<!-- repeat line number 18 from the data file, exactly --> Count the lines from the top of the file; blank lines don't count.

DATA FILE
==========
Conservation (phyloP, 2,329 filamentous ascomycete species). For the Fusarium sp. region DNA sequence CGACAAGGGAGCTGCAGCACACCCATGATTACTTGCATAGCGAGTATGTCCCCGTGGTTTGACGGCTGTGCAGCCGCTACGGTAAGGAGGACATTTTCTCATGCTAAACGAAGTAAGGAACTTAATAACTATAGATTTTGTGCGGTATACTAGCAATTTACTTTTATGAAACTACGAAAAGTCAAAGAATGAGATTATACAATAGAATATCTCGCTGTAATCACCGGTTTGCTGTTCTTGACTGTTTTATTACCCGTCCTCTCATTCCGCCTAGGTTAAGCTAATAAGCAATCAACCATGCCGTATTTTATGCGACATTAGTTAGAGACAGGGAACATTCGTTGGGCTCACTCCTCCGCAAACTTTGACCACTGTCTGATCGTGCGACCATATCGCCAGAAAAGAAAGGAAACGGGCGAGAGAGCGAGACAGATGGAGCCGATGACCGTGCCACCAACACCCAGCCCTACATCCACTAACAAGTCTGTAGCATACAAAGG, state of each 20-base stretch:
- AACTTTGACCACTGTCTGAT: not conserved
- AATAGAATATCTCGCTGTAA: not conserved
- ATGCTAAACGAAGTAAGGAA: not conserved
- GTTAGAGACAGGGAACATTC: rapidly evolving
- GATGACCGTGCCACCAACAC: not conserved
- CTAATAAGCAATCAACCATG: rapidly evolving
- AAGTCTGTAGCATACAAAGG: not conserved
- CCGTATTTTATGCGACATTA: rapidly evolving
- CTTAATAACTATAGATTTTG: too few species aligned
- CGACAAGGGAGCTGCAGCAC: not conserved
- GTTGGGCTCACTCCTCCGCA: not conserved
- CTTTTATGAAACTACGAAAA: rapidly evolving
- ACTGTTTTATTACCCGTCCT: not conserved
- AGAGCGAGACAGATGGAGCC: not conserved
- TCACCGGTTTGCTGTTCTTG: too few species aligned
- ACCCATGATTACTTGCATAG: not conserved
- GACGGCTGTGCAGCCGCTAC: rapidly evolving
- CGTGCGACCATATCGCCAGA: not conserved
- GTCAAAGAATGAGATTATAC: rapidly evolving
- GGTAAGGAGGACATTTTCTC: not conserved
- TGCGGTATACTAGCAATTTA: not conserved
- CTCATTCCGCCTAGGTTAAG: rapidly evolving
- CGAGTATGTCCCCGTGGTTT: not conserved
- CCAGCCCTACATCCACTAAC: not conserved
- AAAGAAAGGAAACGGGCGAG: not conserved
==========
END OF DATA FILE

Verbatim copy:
- GACGGCTGTGCAGCCGCTAC: rapidly evolving